Last Updated on January 8, 2018 by Jimson Lee
The Human Body is a complex piece of equipment.
For example, if you take a 500mg Vitamin C pill, is the entire 500m absorbed into your body? Are you sure?
Are you sure that 500mg is still 500mg after you open it, with air trapped in the bottle, and shaking the bottle up and down a few times? Are you sure it will be 100% absorbed?
There are a lot of factors that determine there absorption of Vitamin and Minerals.. it’s not simple math, because every body is different.
Let’s take a look a few important ones.
There’s a reason why Vitamin D is fortified in milk… to help calcium absorption! (In the old days, it was marketed to help prevent rickets. If you don’t know what rickets are, Google it :) In fact, both Vitamin A & D helps increase calcium absorption.
Conversely, Magnesium decreases calcium absorption.
Read Nick’s article on Magnesium last week.
Magnesium’s absorption can be increased by Vitamin D, and absorption can be decreased by Calcium and Sodium
By now, I have confused you, and that is my point :) Because there are a few “vicious circles”.
Many women take iron supplementation, and of course, too much of it caused constipation.
Generally, iron absorption is increased by Vitamin C.
However, iron absorption is decreased by:
I swear by zinc, and that is why I took ZMA in the past.
The new ZMA formulation is called ZMA-5 with two new ingredients, 5-Hydroxytryptophan (known as 5-HTP) and Folic Acid (also know as Vitamin B9). This is one of the few supplements I take, along with Vitamin D.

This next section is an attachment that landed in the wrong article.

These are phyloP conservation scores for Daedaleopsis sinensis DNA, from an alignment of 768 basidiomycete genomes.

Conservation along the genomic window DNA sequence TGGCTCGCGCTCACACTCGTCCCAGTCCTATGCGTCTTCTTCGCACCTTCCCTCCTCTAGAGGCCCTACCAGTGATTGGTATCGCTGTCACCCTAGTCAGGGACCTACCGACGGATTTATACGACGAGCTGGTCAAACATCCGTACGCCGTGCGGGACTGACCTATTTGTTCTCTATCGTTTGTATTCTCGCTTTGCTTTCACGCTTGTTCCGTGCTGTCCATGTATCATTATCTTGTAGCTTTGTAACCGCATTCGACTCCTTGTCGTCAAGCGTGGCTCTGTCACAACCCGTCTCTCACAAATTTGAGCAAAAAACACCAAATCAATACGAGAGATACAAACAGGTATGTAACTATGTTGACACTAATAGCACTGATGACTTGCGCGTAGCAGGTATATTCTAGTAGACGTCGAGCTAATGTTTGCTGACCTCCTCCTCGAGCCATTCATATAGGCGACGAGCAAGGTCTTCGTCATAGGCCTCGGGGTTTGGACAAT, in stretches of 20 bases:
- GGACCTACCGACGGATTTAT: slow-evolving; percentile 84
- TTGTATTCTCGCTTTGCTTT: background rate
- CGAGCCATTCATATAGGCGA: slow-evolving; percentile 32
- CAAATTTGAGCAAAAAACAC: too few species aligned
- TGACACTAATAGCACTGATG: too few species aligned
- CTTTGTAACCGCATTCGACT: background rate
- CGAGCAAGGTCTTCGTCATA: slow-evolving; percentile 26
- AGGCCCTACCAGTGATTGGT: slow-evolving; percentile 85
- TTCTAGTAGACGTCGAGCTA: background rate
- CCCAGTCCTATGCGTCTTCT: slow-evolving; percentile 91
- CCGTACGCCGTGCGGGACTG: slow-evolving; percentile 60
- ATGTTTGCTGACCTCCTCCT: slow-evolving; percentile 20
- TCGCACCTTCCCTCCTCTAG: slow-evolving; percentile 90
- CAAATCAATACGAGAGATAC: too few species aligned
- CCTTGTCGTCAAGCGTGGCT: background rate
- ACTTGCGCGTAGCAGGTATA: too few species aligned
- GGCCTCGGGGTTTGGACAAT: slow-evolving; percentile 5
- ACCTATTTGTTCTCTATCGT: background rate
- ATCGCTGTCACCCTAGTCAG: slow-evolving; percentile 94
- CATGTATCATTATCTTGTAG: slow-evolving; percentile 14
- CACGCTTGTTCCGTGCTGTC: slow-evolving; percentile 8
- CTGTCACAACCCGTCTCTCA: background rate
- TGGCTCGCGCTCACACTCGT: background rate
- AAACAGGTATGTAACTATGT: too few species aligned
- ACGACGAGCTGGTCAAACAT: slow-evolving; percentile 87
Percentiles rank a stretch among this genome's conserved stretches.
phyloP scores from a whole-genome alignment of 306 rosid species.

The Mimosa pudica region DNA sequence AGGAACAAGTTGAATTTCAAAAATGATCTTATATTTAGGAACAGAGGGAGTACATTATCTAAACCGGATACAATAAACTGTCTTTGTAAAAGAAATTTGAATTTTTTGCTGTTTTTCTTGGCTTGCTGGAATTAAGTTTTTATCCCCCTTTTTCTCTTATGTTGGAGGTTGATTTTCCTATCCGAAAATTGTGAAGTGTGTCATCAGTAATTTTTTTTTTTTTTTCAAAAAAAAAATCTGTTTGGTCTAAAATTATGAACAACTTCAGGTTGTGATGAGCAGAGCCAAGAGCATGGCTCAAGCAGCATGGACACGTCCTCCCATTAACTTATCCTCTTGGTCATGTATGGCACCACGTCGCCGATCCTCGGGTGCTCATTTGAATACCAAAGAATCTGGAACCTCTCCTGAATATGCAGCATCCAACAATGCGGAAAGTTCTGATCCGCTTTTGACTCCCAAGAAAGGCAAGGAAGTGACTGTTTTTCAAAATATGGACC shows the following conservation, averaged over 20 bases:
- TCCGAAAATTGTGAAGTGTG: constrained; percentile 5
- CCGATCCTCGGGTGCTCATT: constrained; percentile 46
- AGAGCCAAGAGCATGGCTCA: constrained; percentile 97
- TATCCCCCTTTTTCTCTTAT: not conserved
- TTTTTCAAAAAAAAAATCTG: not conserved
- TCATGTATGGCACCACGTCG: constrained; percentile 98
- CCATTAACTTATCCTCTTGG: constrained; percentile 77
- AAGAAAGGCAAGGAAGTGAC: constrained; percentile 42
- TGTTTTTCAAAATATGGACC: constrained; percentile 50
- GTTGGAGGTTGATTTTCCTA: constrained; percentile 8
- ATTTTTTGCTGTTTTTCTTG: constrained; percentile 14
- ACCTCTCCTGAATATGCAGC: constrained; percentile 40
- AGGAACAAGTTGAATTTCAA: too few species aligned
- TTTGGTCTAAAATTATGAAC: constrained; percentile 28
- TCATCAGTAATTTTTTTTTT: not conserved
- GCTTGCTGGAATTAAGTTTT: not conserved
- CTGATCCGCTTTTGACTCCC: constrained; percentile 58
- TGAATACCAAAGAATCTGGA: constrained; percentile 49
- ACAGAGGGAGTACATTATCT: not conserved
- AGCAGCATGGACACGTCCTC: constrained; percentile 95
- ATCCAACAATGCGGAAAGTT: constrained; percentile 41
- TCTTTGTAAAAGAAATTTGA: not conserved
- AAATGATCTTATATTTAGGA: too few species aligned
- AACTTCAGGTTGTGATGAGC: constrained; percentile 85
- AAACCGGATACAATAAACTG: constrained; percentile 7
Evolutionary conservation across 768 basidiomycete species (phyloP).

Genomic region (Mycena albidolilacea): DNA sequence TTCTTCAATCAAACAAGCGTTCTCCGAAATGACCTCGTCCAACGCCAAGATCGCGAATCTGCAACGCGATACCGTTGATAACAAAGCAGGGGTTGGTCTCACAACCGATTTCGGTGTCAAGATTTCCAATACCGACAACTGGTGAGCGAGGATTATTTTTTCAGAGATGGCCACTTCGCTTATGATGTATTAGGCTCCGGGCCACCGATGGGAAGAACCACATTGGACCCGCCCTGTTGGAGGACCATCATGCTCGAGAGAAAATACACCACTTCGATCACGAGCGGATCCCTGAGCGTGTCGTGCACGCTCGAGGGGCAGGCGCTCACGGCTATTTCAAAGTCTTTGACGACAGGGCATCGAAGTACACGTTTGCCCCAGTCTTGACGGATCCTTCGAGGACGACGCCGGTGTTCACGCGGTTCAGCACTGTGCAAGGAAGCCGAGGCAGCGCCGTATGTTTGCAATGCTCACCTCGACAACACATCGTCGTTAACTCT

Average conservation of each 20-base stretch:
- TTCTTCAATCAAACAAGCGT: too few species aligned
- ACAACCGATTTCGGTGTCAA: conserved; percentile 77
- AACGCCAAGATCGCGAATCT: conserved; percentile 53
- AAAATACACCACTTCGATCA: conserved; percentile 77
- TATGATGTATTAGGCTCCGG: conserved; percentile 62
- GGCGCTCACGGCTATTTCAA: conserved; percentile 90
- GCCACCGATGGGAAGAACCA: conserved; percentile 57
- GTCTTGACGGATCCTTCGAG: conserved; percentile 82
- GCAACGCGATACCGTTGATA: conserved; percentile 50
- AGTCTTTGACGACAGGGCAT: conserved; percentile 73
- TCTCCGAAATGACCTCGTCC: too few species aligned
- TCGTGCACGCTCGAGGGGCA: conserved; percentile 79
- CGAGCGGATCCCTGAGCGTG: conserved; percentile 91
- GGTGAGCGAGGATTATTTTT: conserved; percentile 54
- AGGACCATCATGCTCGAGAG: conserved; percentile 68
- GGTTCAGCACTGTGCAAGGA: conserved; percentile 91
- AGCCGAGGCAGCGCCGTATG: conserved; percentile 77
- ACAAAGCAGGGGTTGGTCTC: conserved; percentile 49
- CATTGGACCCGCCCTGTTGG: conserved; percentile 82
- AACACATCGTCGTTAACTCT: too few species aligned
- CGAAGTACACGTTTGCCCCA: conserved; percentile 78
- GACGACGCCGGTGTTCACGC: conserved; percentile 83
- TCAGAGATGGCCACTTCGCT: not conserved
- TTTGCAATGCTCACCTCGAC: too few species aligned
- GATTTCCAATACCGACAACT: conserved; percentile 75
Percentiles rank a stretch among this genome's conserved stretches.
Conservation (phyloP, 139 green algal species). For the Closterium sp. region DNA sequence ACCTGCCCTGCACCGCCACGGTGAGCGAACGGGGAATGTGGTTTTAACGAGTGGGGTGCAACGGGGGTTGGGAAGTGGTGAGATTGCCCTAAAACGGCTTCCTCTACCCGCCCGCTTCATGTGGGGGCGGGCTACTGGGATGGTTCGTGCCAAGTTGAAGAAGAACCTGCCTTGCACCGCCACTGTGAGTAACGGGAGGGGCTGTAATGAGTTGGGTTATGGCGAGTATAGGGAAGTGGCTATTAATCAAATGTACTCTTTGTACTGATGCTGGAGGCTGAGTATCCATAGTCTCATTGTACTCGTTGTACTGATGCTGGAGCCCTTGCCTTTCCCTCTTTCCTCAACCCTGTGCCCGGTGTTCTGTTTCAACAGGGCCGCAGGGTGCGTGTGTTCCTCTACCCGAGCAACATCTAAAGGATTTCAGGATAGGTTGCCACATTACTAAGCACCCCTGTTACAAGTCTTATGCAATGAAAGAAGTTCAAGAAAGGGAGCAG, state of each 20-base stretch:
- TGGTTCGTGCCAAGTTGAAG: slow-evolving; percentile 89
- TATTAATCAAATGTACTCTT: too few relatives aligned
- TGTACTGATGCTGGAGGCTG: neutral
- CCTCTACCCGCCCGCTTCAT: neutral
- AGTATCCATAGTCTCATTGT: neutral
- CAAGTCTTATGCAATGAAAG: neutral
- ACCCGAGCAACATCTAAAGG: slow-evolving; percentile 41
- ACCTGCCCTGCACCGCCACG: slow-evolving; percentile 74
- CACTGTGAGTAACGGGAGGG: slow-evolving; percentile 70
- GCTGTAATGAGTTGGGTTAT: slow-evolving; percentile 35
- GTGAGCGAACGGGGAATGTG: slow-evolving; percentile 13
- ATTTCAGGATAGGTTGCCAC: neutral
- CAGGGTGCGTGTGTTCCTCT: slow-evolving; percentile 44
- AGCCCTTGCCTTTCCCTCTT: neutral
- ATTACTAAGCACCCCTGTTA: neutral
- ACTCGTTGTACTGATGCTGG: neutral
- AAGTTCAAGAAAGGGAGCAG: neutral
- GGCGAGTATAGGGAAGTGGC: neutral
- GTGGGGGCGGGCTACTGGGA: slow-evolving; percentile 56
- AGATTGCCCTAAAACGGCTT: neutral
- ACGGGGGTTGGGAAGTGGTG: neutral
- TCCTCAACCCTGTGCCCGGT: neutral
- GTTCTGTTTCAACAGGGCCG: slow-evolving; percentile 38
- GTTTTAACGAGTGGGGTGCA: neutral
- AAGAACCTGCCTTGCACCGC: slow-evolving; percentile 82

Zinc absorption is increased by amino acids, which is why ZMA has B6 as the only one of three ingredients!
However, zinc absorption is decreased by:
SODIUM & POTASSIUM
One of the most important regulators in cellular balance is sodium and potassium levels, especially during hot weather with heavy sweating and fluid loss.
Sodium absorption increased by Amino Acids, however, both sodium and potassium absorption is decreased by Calcium & Magnesium
As you can see, it’s not an easy matrix to figure out.
So what to do?
- Eat whole natural foods for most (if not all) of your essential vitamins
- Talk to your mother
- See #1 and #2
Regular Blood Testing
If you want to be 100% sure about your possible deficiencies, then I recommend you get regular blood tests and monitor the changes. I used InsideTracker in the past (read my story here – with shocking values), and now they offer remote blood testing using drops of blood that can be mailed internationally.
- Kutsky, R.J., Handbook of Vitamins, Minerals and Hormones
- Underwood, E.J., Trace Elements in Human and Animal Nutrition